Congressman-Elect George Santos Lies — A Lot: 6 Fibs And Counting For This Republican Rep.

U.S. politicians are often caught walking back gaffes.

Congressman-Elect George Santos Lies — A Lot: 6 Fibs And Counting For This Republican Rep.

U.S. politicians are often caught walking back gaffes. Others — to the detriment of democracy — spout "alternative facts" or amplify baseless conspiracy theories. But Republican George Santos of New York gives new meaning to "foot-in-mouth." The incoming representative-elect, who flipped New York's third Congressional District in November, intends to serve in Congress but currently faces intense scrutiny over his backstory.There are multiple falsehoods pertaining to his employment, education, criminal record, religious background — even his grandparents.

Here's a list:See Also: Here's How Much Marjorie Taylor Greene Lost On Her Trump SPAC Investment1. His resume.Santos, whose district covers parts of Queens and some nearby Long Island suburbs, claimed that he worked for major financial firms, including Citigroup Inc C and Goldman Sachs Group Inc GS. Not true.It was "a poor choice of words," he told the New York Post.2.

His education.Santos, 34, once claimed he had earned degrees from both Baruch College and New York University.'I didn't graduate from any institution of higher learning," he clarified. "I'm embarrassed and sorry for having embellished my resume... we do stupid things in life.'3.

His religion.Santos, the first openly gay Republican to win a House seat as a non-incumbent, grew up Catholic. But he told the Jewish News Syndicate in November that he was 'very proud' of his 'Jewish heritage' from his mother's side.When asked to clarify, he responded: "I said I was ‘Jew-ish."It gets worse.4. His grandparents.Santos recalled how his grandparents survived the Holocaust during World War II in the first line of his 'About George' section on his web page,'George's grandparents fled Jewish persecution in Ukraine, settled in Belgium, and again fled persecution during WWII," he claimed.'It's a story of survival, of tenacity, of grit, as we like to call it,' Santos told attendees at November's Republican Jewish Coalition in Las Vegas.That story was fiction. pulled records from the Holocaust Museum and the International Center on Nazi Persecution, which contain records on Jewish refugees, as well as genealogy websites. His mother's parents were born in Brazil and were Catholics. That page on Santos' website has since been taken down.5. His real estate properties.Santos once boasted that he had 13 rental properties in a family-owned real estate portfolio.The New York Times, which could not find any record of his real estate holdings, is now reporting that the Long Island candidate admitted to not being a landlord.6.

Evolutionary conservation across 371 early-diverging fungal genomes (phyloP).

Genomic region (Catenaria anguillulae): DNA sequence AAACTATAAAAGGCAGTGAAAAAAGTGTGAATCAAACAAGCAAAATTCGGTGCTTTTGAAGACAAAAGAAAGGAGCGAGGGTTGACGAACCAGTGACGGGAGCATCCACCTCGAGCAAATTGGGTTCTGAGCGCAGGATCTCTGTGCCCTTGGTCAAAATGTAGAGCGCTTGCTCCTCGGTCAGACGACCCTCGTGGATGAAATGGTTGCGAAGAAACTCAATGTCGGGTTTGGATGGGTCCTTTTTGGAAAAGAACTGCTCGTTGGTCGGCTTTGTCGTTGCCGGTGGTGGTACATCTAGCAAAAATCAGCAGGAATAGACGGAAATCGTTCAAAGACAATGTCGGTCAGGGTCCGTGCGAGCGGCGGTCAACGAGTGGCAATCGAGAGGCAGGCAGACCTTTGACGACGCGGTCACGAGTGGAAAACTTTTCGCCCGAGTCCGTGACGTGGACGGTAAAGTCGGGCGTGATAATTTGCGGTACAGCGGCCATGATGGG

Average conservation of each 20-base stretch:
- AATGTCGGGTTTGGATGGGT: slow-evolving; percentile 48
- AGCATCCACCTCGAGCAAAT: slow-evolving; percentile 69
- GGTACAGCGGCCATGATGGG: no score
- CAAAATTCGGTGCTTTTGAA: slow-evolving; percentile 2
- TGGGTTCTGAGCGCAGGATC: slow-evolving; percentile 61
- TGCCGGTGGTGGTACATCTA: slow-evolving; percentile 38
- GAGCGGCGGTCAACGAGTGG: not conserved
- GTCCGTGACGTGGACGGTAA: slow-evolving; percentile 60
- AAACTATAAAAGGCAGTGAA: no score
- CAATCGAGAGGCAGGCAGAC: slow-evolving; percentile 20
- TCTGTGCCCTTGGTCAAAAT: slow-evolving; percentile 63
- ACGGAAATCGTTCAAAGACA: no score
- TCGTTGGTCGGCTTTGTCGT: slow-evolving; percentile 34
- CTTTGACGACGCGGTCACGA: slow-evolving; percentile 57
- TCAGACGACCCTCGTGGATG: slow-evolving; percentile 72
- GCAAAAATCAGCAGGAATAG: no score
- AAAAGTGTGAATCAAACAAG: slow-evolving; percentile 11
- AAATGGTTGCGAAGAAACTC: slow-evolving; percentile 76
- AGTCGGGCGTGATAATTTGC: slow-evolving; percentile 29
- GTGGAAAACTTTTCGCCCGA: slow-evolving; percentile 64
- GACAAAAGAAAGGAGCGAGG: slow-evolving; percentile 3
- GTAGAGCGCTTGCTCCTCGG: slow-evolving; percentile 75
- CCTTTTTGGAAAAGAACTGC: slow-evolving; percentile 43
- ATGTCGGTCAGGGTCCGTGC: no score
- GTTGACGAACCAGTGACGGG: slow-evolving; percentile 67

His criminal record.Santos, who notably took aim at entrepreneur Sam Bankman-Fried over alleged crimes committed at crypto exchange FTX, insisted that he himself was "not a criminal" in "any jurisdiction in the world.'In reality, Santos was charged with fraud when he was younger after getting caught "writing checks with a stolen checkbook," the Times reported.Santos had a narrow victory over Democrat Robert Zimmerman, helping to flip House control to Republicans.Santos, who was endorsed by New York GOP Rep. Elise Stefanik (a Donald Trump ally), previously ran in 2020 but lost to Democratic Rep. Tom Suozzi.It remains to be seen whether Santos is fibbing about other claims he has made, such as: Financially supporting Jan. 6 insurrectionists.

Hiring four people before they were killed at the Pulse nightclub shooting in Orlando in June 2016. (The Times reviewed news coverage and obituaries and found no evidence to support Santos' claim.) Launching a firm called the Devolder Organization, which he says managed $80 million in assets. (There are no records of the firm and Santos' disclosures did not reveal any clients.) Creating a charity called "Friends of Pets United." (Santos charged $50 for entry to a fundraiser, but the event's beneficiary says they never received any of the funds and the IRS was not able to find any record showing that the group held the tax-exempt status.) Getting a 'free turkey' at a Plainview, New York grocery store, but having to spend $237.91 to feed eight people on Thanksgiving.

(Santos blamed the "Biden economy" for the high cost of the meal.) Image: Pixabay